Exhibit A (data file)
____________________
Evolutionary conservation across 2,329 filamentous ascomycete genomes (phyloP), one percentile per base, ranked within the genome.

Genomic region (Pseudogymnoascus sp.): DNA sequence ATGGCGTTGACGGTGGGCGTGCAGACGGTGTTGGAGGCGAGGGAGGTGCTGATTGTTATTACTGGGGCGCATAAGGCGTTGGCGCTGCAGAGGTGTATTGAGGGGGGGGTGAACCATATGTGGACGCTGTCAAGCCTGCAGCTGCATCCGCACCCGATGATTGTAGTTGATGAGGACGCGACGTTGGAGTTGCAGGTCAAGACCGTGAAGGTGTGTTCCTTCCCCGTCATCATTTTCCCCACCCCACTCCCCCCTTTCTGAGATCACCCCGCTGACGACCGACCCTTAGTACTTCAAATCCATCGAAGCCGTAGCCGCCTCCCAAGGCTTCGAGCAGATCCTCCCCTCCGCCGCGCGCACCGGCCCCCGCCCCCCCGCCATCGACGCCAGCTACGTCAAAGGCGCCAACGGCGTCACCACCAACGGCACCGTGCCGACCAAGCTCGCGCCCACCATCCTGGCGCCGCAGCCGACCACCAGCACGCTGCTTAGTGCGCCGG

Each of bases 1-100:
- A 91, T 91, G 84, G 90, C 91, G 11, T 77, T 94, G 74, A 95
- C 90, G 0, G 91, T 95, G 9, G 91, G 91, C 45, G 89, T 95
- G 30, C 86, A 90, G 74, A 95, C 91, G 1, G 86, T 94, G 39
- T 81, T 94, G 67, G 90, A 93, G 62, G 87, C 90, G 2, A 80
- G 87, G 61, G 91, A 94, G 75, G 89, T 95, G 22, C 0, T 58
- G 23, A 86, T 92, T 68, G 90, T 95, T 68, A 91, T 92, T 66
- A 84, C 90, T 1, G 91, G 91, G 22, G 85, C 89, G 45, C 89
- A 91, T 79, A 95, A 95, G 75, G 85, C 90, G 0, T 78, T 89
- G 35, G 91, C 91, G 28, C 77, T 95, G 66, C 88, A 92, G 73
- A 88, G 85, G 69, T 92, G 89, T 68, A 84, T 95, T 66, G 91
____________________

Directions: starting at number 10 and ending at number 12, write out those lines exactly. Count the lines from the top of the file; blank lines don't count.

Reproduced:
- A 84, C 90, T 1, G 91, G 91, G 22, G 85, C 89, G 45, C 89
- A 91, T 79, A 95, A 95, G 75, G 85, C 90, G 0, T 78, T 89
- G 35, G 91, C 91, G 28, C 77, T 95, G 66, C 88, A 92, G 73